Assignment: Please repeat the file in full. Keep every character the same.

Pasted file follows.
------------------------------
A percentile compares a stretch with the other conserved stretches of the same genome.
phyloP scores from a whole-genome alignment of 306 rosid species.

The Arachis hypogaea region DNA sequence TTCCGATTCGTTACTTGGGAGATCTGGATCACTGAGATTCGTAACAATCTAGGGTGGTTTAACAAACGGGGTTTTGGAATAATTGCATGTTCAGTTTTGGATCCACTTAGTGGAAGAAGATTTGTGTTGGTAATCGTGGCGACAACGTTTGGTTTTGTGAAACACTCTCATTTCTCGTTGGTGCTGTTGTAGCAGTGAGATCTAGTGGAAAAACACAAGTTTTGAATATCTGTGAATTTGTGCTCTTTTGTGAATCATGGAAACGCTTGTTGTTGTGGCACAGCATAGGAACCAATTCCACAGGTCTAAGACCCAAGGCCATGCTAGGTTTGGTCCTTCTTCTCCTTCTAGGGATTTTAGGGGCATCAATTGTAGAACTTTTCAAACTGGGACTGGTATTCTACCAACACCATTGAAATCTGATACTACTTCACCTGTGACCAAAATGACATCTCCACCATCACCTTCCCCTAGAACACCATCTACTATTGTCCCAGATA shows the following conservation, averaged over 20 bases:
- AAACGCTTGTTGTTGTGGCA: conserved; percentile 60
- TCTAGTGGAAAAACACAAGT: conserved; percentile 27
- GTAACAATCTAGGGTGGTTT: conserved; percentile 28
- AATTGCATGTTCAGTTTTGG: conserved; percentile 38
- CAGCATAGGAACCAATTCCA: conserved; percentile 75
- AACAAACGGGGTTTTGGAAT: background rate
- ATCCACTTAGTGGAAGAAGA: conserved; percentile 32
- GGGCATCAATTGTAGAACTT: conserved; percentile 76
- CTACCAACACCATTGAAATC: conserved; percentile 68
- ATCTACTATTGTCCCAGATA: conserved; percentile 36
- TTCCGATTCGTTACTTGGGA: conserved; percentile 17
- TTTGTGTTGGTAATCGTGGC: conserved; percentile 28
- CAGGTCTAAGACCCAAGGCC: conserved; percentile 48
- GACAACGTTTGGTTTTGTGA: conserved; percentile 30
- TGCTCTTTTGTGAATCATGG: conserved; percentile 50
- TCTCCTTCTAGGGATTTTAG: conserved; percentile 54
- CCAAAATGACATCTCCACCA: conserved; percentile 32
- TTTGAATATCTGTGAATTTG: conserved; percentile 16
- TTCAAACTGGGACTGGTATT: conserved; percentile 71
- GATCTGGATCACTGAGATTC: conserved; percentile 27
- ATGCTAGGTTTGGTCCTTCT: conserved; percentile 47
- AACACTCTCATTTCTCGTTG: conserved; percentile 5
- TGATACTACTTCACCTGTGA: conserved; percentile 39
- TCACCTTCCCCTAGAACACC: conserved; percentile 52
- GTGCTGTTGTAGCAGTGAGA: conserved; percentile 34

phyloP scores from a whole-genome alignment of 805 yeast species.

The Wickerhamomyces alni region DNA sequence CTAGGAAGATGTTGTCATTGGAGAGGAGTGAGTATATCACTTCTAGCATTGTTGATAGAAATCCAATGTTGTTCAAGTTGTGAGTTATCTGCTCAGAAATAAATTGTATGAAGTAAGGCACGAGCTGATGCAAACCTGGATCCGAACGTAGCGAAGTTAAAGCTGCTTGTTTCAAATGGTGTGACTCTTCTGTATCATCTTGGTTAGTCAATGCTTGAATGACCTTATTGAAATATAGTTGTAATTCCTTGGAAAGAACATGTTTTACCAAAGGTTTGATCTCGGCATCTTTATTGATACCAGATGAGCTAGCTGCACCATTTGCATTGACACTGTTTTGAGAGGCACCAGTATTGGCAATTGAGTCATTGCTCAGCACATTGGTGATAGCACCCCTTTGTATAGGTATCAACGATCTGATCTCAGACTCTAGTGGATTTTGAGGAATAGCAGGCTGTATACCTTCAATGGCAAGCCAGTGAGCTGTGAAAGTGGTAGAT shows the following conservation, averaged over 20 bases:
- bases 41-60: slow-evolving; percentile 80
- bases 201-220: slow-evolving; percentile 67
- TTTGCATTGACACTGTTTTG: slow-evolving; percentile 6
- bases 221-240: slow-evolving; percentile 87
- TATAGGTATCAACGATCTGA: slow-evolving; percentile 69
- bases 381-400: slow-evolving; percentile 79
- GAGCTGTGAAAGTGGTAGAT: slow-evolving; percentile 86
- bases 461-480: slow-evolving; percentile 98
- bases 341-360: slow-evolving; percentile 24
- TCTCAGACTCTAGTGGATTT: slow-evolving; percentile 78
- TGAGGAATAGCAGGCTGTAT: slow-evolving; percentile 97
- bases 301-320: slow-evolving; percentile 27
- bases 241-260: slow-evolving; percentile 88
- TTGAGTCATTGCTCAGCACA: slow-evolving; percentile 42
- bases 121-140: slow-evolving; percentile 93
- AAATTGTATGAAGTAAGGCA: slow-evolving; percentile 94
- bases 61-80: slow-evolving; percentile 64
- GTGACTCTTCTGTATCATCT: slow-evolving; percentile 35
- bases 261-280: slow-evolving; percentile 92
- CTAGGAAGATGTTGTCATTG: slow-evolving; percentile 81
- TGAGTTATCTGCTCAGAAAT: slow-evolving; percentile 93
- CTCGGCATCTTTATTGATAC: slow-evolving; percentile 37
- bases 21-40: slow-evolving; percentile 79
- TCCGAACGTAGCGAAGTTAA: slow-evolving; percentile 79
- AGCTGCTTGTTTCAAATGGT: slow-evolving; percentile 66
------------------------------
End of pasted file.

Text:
A percentile compares a stretch with the other conserved stretches of the same genome.
phyloP scores from a whole-genome alignment of 306 rosid species.

The Arachis hypogaea region DNA sequence TTCCGATTCGTTACTTGGGAGATCTGGATCACTGAGATTCGTAACAATCTAGGGTGGTTTAACAAACGGGGTTTTGGAATAATTGCATGTTCAGTTTTGGATCCACTTAGTGGAAGAAGATTTGTGTTGGTAATCGTGGCGACAACGTTTGGTTTTGTGAAACACTCTCATTTCTCGTTGGTGCTGTTGTAGCAGTGAGATCTAGTGGAAAAACACAAGTTTTGAATATCTGTGAATTTGTGCTCTTTTGTGAATCATGGAAACGCTTGTTGTTGTGGCACAGCATAGGAACCAATTCCACAGGTCTAAGACCCAAGGCCATGCTAGGTTTGGTCCTTCTTCTCCTTCTAGGGATTTTAGGGGCATCAATTGTAGAACTTTTCAAACTGGGACTGGTATTCTACCAACACCATTGAAATCTGATACTACTTCACCTGTGACCAAAATGACATCTCCACCATCACCTTCCCCTAGAACACCATCTACTATTGTCCCAGATA shows the following conservation, averaged over 20 bases:
- AAACGCTTGTTGTTGTGGCA: conserved; percentile 60
- TCTAGTGGAAAAACACAAGT: conserved; percentile 27
- GTAACAATCTAGGGTGGTTT: conserved; percentile 28
- AATTGCATGTTCAGTTTTGG: conserved; percentile 38
- CAGCATAGGAACCAATTCCA: conserved; percentile 75
- AACAAACGGGGTTTTGGAAT: background rate
- ATCCACTTAGTGGAAGAAGA: conserved; percentile 32
- GGGCATCAATTGTAGAACTT: conserved; percentile 76
- CTACCAACACCATTGAAATC: conserved; percentile 68
- ATCTACTATTGTCCCAGATA: conserved; percentile 36
- TTCCGATTCGTTACTTGGGA: conserved; percentile 17
- TTTGTGTTGGTAATCGTGGC: conserved; percentile 28
- CAGGTCTAAGACCCAAGGCC: conserved; percentile 48
- GACAACGTTTGGTTTTGTGA: conserved; percentile 30
- TGCTCTTTTGTGAATCATGG: conserved; percentile 50
- TCTCCTTCTAGGGATTTTAG: conserved; percentile 54
- CCAAAATGACATCTCCACCA: conserved; percentile 32
- TTTGAATATCTGTGAATTTG: conserved; percentile 16
- TTCAAACTGGGACTGGTATT: conserved; percentile 71
- GATCTGGATCACTGAGATTC: conserved; percentile 27
- ATGCTAGGTTTGGTCCTTCT: conserved; percentile 47
- AACACTCTCATTTCTCGTTG: conserved; percentile 5
- TGATACTACTTCACCTGTGA: conserved; percentile 39
- TCACCTTCCCCTAGAACACC: conserved; percentile 52
- GTGCTGTTGTAGCAGTGAGA: conserved; percentile 34

phyloP scores from a whole-genome alignment of 805 yeast species.

The Wickerhamomyces alni region DNA sequence CTAGGAAGATGTTGTCATTGGAGAGGAGTGAGTATATCACTTCTAGCATTGTTGATAGAAATCCAATGTTGTTCAAGTTGTGAGTTATCTGCTCAGAAATAAATTGTATGAAGTAAGGCACGAGCTGATGCAAACCTGGATCCGAACGTAGCGAAGTTAAAGCTGCTTGTTTCAAATGGTGTGACTCTTCTGTATCATCTTGGTTAGTCAATGCTTGAATGACCTTATTGAAATATAGTTGTAATTCCTTGGAAAGAACATGTTTTACCAAAGGTTTGATCTCGGCATCTTTATTGATACCAGATGAGCTAGCTGCACCATTTGCATTGACACTGTTTTGAGAGGCACCAGTATTGGCAATTGAGTCATTGCTCAGCACATTGGTGATAGCACCCCTTTGTATAGGTATCAACGATCTGATCTCAGACTCTAGTGGATTTTGAGGAATAGCAGGCTGTATACCTTCAATGGCAAGCCAGTGAGCTGTGAAAGTGGTAGAT shows the following conservation, averaged over 20 bases:
- bases 41-60: slow-evolving; percentile 80
- bases 201-220: slow-evolving; percentile 67
- TTTGCATTGACACTGTTTTG: slow-evolving; percentile 6
- bases 221-240: slow-evolving; percentile 87
- TATAGGTATCAACGATCTGA: slow-evolving; percentile 69
- bases 381-400: slow-evolving; percentile 79
- GAGCTGTGAAAGTGGTAGAT: slow-evolving; percentile 86
- bases 461-480: slow-evolving; percentile 98
- bases 341-360: slow-evolving; percentile 24
- TCTCAGACTCTAGTGGATTT: slow-evolving; percentile 78
- TGAGGAATAGCAGGCTGTAT: slow-evolving; percentile 97
- bases 301-320: slow-evolving; percentile 27
- bases 241-260: slow-evolving; percentile 88
- TTGAGTCATTGCTCAGCACA: slow-evolving; percentile 42
- bases 121-140: slow-evolving; percentile 93
- AAATTGTATGAAGTAAGGCA: slow-evolving; percentile 94
- bases 61-80: slow-evolving; percentile 64
- GTGACTCTTCTGTATCATCT: slow-evolving; percentile 35
- bases 261-280: slow-evolving; percentile 92
- CTAGGAAGATGTTGTCATTG: slow-evolving; percentile 81
- TGAGTTATCTGCTCAGAAAT: slow-evolving; percentile 93
- CTCGGCATCTTTATTGATAC: slow-evolving; percentile 37
- bases 21-40: slow-evolving; percentile 79
- TCCGAACGTAGCGAAGTTAA: slow-evolving; percentile 79
- AGCTGCTTGTTTCAAATGGT: slow-evolving; percentile 66